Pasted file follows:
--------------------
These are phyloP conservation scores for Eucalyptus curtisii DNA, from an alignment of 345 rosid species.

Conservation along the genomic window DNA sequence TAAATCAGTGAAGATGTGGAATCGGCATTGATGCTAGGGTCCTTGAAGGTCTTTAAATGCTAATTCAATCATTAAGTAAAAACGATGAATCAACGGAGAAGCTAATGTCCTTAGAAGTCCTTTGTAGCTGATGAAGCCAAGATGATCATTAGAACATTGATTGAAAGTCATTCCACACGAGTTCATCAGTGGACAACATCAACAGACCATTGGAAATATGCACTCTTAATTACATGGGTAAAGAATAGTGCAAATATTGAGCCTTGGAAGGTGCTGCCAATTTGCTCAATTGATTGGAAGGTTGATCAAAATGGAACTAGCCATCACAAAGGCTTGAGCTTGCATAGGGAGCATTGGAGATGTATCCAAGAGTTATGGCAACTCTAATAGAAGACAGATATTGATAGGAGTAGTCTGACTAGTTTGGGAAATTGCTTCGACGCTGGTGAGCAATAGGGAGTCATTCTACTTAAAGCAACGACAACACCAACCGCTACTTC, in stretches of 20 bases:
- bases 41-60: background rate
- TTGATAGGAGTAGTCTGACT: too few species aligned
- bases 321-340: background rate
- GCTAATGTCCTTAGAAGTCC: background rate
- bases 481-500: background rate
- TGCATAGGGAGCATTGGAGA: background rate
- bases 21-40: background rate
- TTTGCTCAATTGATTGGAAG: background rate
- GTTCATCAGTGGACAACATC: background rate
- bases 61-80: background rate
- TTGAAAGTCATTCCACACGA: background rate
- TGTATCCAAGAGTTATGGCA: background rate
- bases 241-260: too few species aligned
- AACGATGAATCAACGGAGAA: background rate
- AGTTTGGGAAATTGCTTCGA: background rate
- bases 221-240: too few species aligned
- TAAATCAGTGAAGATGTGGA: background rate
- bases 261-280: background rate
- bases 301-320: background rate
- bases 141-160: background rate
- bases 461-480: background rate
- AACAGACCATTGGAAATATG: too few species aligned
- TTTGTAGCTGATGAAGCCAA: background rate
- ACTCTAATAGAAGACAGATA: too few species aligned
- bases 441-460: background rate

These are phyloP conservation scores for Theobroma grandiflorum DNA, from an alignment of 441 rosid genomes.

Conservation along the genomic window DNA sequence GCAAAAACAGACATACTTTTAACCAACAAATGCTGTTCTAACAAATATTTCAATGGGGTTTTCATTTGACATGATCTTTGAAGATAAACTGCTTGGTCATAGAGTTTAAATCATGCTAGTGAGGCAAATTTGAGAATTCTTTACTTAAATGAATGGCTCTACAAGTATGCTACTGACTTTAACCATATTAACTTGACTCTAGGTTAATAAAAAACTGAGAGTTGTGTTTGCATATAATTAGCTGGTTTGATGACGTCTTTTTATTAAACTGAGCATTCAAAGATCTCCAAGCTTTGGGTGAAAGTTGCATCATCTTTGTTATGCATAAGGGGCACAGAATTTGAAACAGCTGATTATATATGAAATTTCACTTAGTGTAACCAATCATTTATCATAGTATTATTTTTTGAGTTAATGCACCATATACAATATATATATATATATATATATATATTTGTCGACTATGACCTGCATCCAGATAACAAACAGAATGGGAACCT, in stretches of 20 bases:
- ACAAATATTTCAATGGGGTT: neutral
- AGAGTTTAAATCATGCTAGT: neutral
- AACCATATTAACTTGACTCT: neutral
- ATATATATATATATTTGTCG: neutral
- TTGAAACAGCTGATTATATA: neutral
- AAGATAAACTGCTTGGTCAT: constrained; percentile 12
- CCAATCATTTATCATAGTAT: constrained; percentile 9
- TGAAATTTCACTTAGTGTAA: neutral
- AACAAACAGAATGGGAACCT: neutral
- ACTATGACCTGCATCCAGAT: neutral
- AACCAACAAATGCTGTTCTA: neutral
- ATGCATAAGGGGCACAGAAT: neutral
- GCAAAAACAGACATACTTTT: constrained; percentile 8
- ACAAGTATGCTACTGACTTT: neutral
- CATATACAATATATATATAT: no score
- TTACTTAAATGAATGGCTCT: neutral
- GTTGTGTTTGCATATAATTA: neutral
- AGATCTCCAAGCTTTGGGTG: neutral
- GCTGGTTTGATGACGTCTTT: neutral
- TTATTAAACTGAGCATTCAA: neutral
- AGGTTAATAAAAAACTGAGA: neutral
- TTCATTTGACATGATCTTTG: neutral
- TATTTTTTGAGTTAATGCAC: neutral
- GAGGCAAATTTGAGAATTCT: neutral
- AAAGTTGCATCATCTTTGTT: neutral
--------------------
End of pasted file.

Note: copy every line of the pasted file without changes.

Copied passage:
These are phyloP conservation scores for Eucalyptus curtisii DNA, from an alignment of 345 rosid species.

Conservation along the genomic window DNA sequence TAAATCAGTGAAGATGTGGAATCGGCATTGATGCTAGGGTCCTTGAAGGTCTTTAAATGCTAATTCAATCATTAAGTAAAAACGATGAATCAACGGAGAAGCTAATGTCCTTAGAAGTCCTTTGTAGCTGATGAAGCCAAGATGATCATTAGAACATTGATTGAAAGTCATTCCACACGAGTTCATCAGTGGACAACATCAACAGACCATTGGAAATATGCACTCTTAATTACATGGGTAAAGAATAGTGCAAATATTGAGCCTTGGAAGGTGCTGCCAATTTGCTCAATTGATTGGAAGGTTGATCAAAATGGAACTAGCCATCACAAAGGCTTGAGCTTGCATAGGGAGCATTGGAGATGTATCCAAGAGTTATGGCAACTCTAATAGAAGACAGATATTGATAGGAGTAGTCTGACTAGTTTGGGAAATTGCTTCGACGCTGGTGAGCAATAGGGAGTCATTCTACTTAAAGCAACGACAACACCAACCGCTACTTC, in stretches of 20 bases:
- bases 41-60: background rate
- TTGATAGGAGTAGTCTGACT: too few species aligned
- bases 321-340: background rate
- GCTAATGTCCTTAGAAGTCC: background rate
- bases 481-500: background rate
- TGCATAGGGAGCATTGGAGA: background rate
- bases 21-40: background rate
- TTTGCTCAATTGATTGGAAG: background rate
- GTTCATCAGTGGACAACATC: background rate
- bases 61-80: background rate
- TTGAAAGTCATTCCACACGA: background rate
- TGTATCCAAGAGTTATGGCA: background rate
- bases 241-260: too few species aligned
- AACGATGAATCAACGGAGAA: background rate
- AGTTTGGGAAATTGCTTCGA: background rate
- bases 221-240: too few species aligned
- TAAATCAGTGAAGATGTGGA: background rate
- bases 261-280: background rate
- bases 301-320: background rate
- bases 141-160: background rate
- bases 461-480: background rate
- AACAGACCATTGGAAATATG: too few species aligned
- TTTGTAGCTGATGAAGCCAA: background rate
- ACTCTAATAGAAGACAGATA: too few species aligned
- bases 441-460: background rate

These are phyloP conservation scores for Theobroma grandiflorum DNA, from an alignment of 441 rosid genomes.

Conservation along the genomic window DNA sequence GCAAAAACAGACATACTTTTAACCAACAAATGCTGTTCTAACAAATATTTCAATGGGGTTTTCATTTGACATGATCTTTGAAGATAAACTGCTTGGTCATAGAGTTTAAATCATGCTAGTGAGGCAAATTTGAGAATTCTTTACTTAAATGAATGGCTCTACAAGTATGCTACTGACTTTAACCATATTAACTTGACTCTAGGTTAATAAAAAACTGAGAGTTGTGTTTGCATATAATTAGCTGGTTTGATGACGTCTTTTTATTAAACTGAGCATTCAAAGATCTCCAAGCTTTGGGTGAAAGTTGCATCATCTTTGTTATGCATAAGGGGCACAGAATTTGAAACAGCTGATTATATATGAAATTTCACTTAGTGTAACCAATCATTTATCATAGTATTATTTTTTGAGTTAATGCACCATATACAATATATATATATATATATATATATATTTGTCGACTATGACCTGCATCCAGATAACAAACAGAATGGGAACCT, in stretches of 20 bases:
- ACAAATATTTCAATGGGGTT: neutral
- AGAGTTTAAATCATGCTAGT: neutral
- AACCATATTAACTTGACTCT: neutral
- ATATATATATATATTTGTCG: neutral
- TTGAAACAGCTGATTATATA: neutral
- AAGATAAACTGCTTGGTCAT: constrained; percentile 12
- CCAATCATTTATCATAGTAT: constrained; percentile 9
- TGAAATTTCACTTAGTGTAA: neutral
- AACAAACAGAATGGGAACCT: neutral
- ACTATGACCTGCATCCAGAT: neutral
- AACCAACAAATGCTGTTCTA: neutral
- ATGCATAAGGGGCACAGAAT: neutral
- GCAAAAACAGACATACTTTT: constrained; percentile 8
- ACAAGTATGCTACTGACTTT: neutral
- CATATACAATATATATATAT: no score
- TTACTTAAATGAATGGCTCT: neutral
- GTTGTGTTTGCATATAATTA: neutral
- AGATCTCCAAGCTTTGGGTG: neutral
- GCTGGTTTGATGACGTCTTT: neutral
- TTATTAAACTGAGCATTCAA: neutral
- AGGTTAATAAAAAACTGAGA: neutral
- TTCATTTGACATGATCTTTG: neutral
- TATTTTTTGAGTTAATGCAC: neutral
- GAGGCAAATTTGAGAATTCT: neutral
- AAAGTTGCATCATCTTTGTT: neutral